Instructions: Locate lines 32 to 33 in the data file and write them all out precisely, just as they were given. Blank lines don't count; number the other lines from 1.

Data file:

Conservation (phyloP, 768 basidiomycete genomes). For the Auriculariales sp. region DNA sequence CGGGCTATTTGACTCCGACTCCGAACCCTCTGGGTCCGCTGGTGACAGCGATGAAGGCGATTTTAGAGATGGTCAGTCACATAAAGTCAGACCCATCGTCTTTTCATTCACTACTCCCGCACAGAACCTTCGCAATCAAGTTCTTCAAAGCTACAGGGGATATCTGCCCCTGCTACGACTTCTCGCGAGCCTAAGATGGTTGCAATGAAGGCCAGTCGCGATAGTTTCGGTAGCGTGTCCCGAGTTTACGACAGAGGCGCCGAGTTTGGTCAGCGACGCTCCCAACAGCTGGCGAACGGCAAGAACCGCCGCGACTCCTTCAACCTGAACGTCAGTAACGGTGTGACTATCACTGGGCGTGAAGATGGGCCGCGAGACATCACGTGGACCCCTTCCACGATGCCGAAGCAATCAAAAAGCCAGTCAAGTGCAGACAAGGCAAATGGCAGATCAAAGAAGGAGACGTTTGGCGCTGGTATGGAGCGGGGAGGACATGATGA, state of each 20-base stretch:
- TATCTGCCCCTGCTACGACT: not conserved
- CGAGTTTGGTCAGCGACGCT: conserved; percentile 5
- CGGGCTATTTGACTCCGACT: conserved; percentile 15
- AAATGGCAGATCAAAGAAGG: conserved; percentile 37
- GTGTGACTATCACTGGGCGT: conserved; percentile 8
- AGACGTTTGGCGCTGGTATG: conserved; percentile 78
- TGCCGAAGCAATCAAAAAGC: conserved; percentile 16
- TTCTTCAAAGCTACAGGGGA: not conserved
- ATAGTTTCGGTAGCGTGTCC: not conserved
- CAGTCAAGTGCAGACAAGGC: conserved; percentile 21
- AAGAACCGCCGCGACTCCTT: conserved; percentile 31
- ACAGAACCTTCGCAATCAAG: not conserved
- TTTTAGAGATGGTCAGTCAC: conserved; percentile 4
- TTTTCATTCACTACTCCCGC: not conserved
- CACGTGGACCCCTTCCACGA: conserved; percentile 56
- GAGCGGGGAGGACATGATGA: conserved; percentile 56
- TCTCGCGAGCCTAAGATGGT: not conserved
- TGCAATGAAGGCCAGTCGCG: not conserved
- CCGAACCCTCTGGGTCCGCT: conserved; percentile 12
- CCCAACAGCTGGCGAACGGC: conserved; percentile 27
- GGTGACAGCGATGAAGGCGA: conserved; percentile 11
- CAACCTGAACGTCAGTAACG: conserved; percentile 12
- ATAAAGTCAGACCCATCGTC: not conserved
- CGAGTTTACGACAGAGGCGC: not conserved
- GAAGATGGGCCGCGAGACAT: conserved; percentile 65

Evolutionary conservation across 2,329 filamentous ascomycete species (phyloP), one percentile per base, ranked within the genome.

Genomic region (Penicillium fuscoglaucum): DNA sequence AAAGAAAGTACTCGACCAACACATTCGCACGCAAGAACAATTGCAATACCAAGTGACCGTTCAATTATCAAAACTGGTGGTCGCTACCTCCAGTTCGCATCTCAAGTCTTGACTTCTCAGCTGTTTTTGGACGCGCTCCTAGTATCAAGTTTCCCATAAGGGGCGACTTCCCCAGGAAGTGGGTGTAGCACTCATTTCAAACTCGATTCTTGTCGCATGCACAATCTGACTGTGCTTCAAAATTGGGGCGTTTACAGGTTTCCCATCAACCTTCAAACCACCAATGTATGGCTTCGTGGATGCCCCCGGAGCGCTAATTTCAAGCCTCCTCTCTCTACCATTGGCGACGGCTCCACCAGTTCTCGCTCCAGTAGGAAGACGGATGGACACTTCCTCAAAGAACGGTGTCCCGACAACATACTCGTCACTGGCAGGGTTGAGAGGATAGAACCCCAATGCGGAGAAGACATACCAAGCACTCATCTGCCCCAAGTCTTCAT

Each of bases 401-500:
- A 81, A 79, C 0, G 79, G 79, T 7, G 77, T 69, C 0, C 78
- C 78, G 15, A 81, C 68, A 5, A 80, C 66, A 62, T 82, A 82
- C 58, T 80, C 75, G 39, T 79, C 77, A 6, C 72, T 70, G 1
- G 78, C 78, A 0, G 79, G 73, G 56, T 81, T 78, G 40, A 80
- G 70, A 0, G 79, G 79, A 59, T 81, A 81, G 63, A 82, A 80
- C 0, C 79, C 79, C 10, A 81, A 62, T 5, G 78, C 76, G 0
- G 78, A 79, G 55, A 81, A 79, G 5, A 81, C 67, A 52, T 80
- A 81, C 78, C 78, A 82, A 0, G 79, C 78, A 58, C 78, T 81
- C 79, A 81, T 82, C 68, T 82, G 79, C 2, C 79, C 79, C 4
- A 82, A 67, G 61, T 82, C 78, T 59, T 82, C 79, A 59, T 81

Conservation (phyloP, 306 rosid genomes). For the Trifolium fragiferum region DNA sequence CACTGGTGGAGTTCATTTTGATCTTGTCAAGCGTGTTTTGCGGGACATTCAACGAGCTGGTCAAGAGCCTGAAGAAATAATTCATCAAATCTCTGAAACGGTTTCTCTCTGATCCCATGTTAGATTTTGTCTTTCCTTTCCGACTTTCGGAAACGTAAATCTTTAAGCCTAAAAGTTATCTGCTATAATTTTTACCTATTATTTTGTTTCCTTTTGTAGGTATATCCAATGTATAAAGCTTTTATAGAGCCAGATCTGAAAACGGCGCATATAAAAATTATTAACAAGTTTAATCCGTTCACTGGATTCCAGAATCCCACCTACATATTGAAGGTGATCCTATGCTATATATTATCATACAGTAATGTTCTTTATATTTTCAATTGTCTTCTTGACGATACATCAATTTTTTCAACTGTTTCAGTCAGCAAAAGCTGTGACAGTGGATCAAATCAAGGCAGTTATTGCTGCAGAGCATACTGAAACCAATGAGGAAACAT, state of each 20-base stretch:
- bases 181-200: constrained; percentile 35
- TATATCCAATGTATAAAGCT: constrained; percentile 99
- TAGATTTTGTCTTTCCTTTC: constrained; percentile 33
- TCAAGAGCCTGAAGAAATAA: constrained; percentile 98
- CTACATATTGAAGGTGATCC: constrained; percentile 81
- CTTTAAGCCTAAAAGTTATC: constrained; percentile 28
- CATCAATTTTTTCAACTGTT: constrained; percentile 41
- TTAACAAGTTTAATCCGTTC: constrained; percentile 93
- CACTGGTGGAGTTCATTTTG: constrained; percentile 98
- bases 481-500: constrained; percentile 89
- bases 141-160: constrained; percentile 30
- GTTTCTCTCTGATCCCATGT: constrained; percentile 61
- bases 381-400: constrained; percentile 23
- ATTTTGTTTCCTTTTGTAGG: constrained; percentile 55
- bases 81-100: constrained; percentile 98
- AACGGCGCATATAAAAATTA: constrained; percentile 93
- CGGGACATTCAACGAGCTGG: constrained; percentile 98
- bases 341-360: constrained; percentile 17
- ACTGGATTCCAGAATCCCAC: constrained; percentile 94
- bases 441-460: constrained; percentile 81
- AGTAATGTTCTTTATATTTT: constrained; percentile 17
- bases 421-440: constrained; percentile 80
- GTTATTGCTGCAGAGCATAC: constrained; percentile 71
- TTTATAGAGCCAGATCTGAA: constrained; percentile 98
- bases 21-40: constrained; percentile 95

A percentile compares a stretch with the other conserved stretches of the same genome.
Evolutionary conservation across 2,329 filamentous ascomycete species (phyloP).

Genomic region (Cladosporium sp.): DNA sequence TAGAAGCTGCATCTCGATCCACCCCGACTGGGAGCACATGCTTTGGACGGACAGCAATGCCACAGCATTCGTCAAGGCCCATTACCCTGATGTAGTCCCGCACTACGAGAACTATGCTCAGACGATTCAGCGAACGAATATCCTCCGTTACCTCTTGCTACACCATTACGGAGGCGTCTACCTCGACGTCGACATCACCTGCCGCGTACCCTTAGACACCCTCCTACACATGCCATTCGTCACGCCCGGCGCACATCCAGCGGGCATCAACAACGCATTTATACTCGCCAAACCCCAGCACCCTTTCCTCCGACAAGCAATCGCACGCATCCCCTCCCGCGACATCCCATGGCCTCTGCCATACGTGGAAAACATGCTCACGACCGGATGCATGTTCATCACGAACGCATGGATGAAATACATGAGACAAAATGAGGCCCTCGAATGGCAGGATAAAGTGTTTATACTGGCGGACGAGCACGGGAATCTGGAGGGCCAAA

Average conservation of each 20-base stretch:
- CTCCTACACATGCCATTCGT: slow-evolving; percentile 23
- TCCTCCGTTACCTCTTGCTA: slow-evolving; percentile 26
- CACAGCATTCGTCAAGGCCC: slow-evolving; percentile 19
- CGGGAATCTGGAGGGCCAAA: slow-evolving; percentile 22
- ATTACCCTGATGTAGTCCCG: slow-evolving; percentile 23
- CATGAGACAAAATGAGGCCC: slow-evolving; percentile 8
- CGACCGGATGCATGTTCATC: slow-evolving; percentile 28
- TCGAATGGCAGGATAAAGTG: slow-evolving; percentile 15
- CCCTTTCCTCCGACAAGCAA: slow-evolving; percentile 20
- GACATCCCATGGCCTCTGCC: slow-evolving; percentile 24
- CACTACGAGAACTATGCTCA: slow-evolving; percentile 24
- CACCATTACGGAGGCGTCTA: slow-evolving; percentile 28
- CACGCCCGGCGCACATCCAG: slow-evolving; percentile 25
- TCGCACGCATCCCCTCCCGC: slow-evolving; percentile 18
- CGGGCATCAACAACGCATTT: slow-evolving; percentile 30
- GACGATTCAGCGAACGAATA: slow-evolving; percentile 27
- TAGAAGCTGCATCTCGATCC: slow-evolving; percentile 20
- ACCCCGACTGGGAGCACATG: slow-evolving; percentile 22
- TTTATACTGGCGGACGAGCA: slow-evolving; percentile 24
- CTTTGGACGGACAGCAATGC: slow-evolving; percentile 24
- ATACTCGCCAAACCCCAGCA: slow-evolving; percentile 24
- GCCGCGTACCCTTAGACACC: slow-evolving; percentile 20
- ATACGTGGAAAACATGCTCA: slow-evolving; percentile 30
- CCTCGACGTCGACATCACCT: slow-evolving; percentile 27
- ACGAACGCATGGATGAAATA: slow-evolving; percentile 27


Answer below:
- C 58, T 80, C 75, G 39, T 79, C 77, A 6, C 72, T 70, G 1
- G 78, C 78, A 0, G 79, G 73, G 56, T 81, T 78, G 40, A 80